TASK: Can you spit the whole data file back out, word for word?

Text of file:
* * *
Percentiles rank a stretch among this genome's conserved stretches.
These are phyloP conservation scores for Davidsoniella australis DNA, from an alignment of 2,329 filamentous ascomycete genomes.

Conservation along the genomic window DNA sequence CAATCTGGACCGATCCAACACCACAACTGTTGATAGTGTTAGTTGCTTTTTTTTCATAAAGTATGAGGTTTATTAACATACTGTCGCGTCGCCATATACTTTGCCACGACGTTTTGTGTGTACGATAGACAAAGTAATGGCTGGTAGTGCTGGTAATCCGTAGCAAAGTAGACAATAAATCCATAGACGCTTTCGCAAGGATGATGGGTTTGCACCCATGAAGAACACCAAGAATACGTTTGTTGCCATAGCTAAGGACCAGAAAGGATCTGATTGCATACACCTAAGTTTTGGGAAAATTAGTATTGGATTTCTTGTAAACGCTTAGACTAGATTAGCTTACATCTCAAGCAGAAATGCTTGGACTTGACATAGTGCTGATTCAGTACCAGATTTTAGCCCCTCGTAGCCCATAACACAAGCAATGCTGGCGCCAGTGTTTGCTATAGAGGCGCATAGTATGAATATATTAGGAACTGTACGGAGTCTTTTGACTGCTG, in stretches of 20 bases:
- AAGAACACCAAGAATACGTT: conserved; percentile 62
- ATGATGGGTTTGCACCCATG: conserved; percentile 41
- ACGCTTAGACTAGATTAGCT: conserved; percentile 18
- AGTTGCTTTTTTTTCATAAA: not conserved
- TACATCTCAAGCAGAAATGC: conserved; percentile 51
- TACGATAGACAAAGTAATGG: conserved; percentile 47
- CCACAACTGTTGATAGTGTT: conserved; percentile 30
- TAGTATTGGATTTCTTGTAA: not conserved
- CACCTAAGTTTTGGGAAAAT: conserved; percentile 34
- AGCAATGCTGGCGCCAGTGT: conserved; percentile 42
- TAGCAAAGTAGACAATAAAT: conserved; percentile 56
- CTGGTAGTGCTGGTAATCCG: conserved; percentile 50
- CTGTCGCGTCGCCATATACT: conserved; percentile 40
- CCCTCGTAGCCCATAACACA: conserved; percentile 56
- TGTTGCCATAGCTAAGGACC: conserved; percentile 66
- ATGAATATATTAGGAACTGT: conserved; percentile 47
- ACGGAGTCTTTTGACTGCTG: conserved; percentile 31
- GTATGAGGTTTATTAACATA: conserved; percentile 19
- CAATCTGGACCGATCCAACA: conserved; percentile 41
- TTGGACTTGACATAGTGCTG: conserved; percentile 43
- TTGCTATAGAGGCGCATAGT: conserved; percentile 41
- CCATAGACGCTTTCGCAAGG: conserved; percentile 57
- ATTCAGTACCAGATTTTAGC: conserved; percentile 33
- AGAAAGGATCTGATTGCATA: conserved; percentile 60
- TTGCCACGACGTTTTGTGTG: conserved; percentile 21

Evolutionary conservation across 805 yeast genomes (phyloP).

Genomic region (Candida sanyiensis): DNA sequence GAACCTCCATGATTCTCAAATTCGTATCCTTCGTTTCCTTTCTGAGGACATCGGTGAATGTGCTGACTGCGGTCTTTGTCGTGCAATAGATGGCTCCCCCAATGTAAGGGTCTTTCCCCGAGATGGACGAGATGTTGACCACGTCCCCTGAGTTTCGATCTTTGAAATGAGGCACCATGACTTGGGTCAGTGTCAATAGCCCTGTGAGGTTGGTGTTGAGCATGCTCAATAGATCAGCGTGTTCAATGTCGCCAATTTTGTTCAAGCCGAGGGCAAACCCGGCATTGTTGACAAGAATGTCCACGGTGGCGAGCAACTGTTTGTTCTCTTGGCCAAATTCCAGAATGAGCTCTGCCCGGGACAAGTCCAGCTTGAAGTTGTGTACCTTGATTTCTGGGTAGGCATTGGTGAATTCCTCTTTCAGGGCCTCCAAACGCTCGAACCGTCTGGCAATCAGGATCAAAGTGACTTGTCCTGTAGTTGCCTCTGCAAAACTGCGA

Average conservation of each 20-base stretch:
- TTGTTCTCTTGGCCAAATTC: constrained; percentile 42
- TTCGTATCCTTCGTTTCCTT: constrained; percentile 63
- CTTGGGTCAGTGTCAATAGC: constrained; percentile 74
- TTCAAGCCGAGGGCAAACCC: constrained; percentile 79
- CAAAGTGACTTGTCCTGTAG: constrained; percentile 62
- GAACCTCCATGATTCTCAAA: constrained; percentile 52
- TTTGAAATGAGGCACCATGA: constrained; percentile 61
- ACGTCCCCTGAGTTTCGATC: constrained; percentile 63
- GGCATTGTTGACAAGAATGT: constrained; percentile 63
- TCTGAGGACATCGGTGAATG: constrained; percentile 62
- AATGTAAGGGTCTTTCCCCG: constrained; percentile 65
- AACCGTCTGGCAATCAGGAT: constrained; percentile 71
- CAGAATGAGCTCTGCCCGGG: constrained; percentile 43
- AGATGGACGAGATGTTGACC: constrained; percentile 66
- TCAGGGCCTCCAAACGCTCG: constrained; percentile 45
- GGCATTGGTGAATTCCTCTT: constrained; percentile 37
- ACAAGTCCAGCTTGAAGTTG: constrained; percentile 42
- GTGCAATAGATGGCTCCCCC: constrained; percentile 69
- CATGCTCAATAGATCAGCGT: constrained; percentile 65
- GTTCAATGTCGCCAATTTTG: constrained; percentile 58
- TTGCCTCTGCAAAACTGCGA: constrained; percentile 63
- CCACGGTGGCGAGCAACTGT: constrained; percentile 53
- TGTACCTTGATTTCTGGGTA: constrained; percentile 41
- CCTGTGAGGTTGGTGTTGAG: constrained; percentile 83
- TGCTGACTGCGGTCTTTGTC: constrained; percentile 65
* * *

Percentiles rank a stretch among this genome's conserved stretches.
These are phyloP conservation scores for Davidsoniella australis DNA, from an alignment of 2,329 filamentous ascomycete genomes.

Conservation along the genomic window DNA sequence CAATCTGGACCGATCCAACACCACAACTGTTGATAGTGTTAGTTGCTTTTTTTTCATAAAGTATGAGGTTTATTAACATACTGTCGCGTCGCCATATACTTTGCCACGACGTTTTGTGTGTACGATAGACAAAGTAATGGCTGGTAGTGCTGGTAATCCGTAGCAAAGTAGACAATAAATCCATAGACGCTTTCGCAAGGATGATGGGTTTGCACCCATGAAGAACACCAAGAATACGTTTGTTGCCATAGCTAAGGACCAGAAAGGATCTGATTGCATACACCTAAGTTTTGGGAAAATTAGTATTGGATTTCTTGTAAACGCTTAGACTAGATTAGCTTACATCTCAAGCAGAAATGCTTGGACTTGACATAGTGCTGATTCAGTACCAGATTTTAGCCCCTCGTAGCCCATAACACAAGCAATGCTGGCGCCAGTGTTTGCTATAGAGGCGCATAGTATGAATATATTAGGAACTGTACGGAGTCTTTTGACTGCTG, in stretches of 20 bases:
- AAGAACACCAAGAATACGTT: conserved; percentile 62
- ATGATGGGTTTGCACCCATG: conserved; percentile 41
- ACGCTTAGACTAGATTAGCT: conserved; percentile 18
- AGTTGCTTTTTTTTCATAAA: not conserved
- TACATCTCAAGCAGAAATGC: conserved; percentile 51
- TACGATAGACAAAGTAATGG: conserved; percentile 47
- CCACAACTGTTGATAGTGTT: conserved; percentile 30
- TAGTATTGGATTTCTTGTAA: not conserved
- CACCTAAGTTTTGGGAAAAT: conserved; percentile 34
- AGCAATGCTGGCGCCAGTGT: conserved; percentile 42
- TAGCAAAGTAGACAATAAAT: conserved; percentile 56
- CTGGTAGTGCTGGTAATCCG: conserved; percentile 50
- CTGTCGCGTCGCCATATACT: conserved; percentile 40
- CCCTCGTAGCCCATAACACA: conserved; percentile 56
- TGTTGCCATAGCTAAGGACC: conserved; percentile 66
- ATGAATATATTAGGAACTGT: conserved; percentile 47
- ACGGAGTCTTTTGACTGCTG: conserved; percentile 31
- GTATGAGGTTTATTAACATA: conserved; percentile 19
- CAATCTGGACCGATCCAACA: conserved; percentile 41
- TTGGACTTGACATAGTGCTG: conserved; percentile 43
- TTGCTATAGAGGCGCATAGT: conserved; percentile 41
- CCATAGACGCTTTCGCAAGG: conserved; percentile 57
- ATTCAGTACCAGATTTTAGC: conserved; percentile 33
- AGAAAGGATCTGATTGCATA: conserved; percentile 60
- TTGCCACGACGTTTTGTGTG: conserved; percentile 21

Evolutionary conservation across 805 yeast genomes (phyloP).

Genomic region (Candida sanyiensis): DNA sequence GAACCTCCATGATTCTCAAATTCGTATCCTTCGTTTCCTTTCTGAGGACATCGGTGAATGTGCTGACTGCGGTCTTTGTCGTGCAATAGATGGCTCCCCCAATGTAAGGGTCTTTCCCCGAGATGGACGAGATGTTGACCACGTCCCCTGAGTTTCGATCTTTGAAATGAGGCACCATGACTTGGGTCAGTGTCAATAGCCCTGTGAGGTTGGTGTTGAGCATGCTCAATAGATCAGCGTGTTCAATGTCGCCAATTTTGTTCAAGCCGAGGGCAAACCCGGCATTGTTGACAAGAATGTCCACGGTGGCGAGCAACTGTTTGTTCTCTTGGCCAAATTCCAGAATGAGCTCTGCCCGGGACAAGTCCAGCTTGAAGTTGTGTACCTTGATTTCTGGGTAGGCATTGGTGAATTCCTCTTTCAGGGCCTCCAAACGCTCGAACCGTCTGGCAATCAGGATCAAAGTGACTTGTCCTGTAGTTGCCTCTGCAAAACTGCGA

Average conservation of each 20-base stretch:
- TTGTTCTCTTGGCCAAATTC: constrained; percentile 42
- TTCGTATCCTTCGTTTCCTT: constrained; percentile 63
- CTTGGGTCAGTGTCAATAGC: constrained; percentile 74
- TTCAAGCCGAGGGCAAACCC: constrained; percentile 79
- CAAAGTGACTTGTCCTGTAG: constrained; percentile 62
- GAACCTCCATGATTCTCAAA: constrained; percentile 52
- TTTGAAATGAGGCACCATGA: constrained; percentile 61
- ACGTCCCCTGAGTTTCGATC: constrained; percentile 63
- GGCATTGTTGACAAGAATGT: constrained; percentile 63
- TCTGAGGACATCGGTGAATG: constrained; percentile 62
- AATGTAAGGGTCTTTCCCCG: constrained; percentile 65
- AACCGTCTGGCAATCAGGAT: constrained; percentile 71
- CAGAATGAGCTCTGCCCGGG: constrained; percentile 43
- AGATGGACGAGATGTTGACC: constrained; percentile 66
- TCAGGGCCTCCAAACGCTCG: constrained; percentile 45
- GGCATTGGTGAATTCCTCTT: constrained; percentile 37
- ACAAGTCCAGCTTGAAGTTG: constrained; percentile 42
- GTGCAATAGATGGCTCCCCC: constrained; percentile 69
- CATGCTCAATAGATCAGCGT: constrained; percentile 65
- GTTCAATGTCGCCAATTTTG: constrained; percentile 58
- TTGCCTCTGCAAAACTGCGA: constrained; percentile 63
- CCACGGTGGCGAGCAACTGT: constrained; percentile 53
- TGTACCTTGATTTCTGGGTA: constrained; percentile 41
- CCTGTGAGGTTGGTGTTGAG: constrained; percentile 83
- TGCTGACTGCGGTCTTTGTC: constrained; percentile 65